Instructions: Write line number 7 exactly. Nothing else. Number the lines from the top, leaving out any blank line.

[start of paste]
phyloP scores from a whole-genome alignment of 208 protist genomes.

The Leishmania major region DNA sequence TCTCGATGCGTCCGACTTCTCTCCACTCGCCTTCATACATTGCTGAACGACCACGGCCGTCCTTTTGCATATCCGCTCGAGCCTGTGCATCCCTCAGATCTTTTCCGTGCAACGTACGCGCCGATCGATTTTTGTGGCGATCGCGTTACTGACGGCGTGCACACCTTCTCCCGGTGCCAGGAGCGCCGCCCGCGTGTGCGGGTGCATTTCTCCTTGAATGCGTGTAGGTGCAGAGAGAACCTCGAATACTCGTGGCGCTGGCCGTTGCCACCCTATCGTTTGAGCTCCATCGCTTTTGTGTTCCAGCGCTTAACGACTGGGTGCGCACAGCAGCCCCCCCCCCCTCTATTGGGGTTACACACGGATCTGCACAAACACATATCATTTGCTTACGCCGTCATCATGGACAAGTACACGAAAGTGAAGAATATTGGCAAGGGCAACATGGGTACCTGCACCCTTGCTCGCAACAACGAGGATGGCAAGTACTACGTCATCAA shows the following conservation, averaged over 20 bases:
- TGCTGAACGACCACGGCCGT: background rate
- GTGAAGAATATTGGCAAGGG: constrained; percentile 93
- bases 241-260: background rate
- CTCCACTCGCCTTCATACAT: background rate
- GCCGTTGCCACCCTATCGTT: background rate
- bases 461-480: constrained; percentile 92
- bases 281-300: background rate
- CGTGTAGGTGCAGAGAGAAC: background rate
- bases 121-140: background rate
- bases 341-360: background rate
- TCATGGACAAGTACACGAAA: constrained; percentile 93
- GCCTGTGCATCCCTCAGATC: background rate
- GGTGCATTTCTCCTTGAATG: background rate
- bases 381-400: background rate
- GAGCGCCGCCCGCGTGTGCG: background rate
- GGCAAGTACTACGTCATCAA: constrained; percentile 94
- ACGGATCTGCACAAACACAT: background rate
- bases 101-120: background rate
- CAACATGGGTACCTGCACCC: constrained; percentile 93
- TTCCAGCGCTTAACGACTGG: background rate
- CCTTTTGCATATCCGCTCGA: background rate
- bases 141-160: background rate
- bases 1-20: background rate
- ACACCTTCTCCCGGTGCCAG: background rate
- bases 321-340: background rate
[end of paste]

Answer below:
- GCCGTTGCCACCCTATCGTT: background rate